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Conditions for which a positive result intentionally does not occur, that is, a negative result instead occurs.
The negative control typically is what one compares the outcome of an experiment to. That is, a positive result (change in the dependent variable) is something that is different from what one sees with the negative control whereas a negative result is the same as that seen with negative control.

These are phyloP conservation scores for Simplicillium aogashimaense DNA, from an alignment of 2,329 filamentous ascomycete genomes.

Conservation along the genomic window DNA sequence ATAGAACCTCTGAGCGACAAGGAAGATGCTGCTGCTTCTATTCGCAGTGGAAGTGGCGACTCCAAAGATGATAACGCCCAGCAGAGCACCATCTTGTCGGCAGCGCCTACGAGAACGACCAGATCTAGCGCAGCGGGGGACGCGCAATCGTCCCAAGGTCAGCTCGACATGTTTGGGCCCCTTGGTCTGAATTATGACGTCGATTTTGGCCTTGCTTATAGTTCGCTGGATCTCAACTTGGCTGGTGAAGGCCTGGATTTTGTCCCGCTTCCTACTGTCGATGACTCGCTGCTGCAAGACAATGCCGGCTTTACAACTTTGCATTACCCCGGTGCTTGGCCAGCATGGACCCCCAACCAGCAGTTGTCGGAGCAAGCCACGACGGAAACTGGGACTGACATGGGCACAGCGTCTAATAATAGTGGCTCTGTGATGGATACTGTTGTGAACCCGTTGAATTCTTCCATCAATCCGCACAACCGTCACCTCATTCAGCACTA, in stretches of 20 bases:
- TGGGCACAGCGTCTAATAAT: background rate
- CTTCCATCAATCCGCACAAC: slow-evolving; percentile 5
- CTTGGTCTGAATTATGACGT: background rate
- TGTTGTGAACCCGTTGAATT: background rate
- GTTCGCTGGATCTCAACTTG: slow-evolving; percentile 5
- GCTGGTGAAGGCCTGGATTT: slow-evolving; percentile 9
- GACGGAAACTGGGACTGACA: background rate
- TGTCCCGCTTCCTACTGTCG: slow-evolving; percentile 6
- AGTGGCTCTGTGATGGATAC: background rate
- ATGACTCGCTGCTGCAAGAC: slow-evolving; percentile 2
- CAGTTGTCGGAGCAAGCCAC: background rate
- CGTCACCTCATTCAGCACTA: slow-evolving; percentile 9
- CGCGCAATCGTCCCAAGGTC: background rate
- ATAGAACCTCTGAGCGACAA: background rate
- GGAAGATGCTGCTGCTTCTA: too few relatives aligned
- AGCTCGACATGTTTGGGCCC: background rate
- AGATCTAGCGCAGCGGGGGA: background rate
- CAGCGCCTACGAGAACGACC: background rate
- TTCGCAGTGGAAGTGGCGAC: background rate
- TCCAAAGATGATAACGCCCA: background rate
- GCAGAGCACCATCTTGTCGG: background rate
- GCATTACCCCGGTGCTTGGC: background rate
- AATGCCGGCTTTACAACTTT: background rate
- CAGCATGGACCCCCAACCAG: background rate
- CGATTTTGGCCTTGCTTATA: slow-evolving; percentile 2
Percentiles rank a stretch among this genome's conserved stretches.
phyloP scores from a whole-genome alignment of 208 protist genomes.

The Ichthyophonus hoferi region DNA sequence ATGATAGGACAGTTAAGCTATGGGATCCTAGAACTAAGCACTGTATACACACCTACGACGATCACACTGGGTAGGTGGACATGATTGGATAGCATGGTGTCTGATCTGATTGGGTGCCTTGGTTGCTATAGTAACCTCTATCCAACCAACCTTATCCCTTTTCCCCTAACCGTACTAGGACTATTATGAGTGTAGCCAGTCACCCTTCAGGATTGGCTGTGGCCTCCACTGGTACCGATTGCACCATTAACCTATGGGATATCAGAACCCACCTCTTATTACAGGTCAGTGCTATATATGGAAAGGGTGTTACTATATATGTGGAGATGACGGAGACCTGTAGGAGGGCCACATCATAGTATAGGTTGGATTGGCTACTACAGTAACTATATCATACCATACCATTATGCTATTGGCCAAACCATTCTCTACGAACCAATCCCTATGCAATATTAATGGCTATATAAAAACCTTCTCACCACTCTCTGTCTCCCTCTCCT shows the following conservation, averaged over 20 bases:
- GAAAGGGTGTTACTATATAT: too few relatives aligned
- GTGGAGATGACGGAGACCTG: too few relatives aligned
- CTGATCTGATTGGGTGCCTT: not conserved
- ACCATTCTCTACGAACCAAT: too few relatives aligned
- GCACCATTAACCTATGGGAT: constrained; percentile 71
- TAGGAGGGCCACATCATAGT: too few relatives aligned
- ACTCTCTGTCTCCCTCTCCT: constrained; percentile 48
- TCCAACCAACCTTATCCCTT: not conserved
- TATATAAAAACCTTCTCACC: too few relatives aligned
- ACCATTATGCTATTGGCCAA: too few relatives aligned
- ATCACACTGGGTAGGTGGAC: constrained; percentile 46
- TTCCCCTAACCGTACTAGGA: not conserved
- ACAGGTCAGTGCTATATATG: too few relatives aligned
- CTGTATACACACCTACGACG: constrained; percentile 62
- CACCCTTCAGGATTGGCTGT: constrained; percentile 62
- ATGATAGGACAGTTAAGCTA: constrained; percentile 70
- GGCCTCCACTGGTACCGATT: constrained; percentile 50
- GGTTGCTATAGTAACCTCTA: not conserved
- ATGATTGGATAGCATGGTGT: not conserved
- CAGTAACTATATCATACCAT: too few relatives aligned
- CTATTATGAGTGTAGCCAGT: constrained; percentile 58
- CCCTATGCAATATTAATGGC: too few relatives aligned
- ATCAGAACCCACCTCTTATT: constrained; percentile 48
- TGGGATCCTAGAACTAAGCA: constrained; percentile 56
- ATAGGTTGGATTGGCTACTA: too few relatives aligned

Negative controls can also show that the experimental conditions are capable of producing a negative result. For example, if one observes what one perceives to be a change in dependent variables, then even if one can compare that result quantitatively or qualitatively with initiation conditions, to gain a sense of how much change occurred, one still will not have a means of knowing whether the positive experimental results could possibly have not have occurred.
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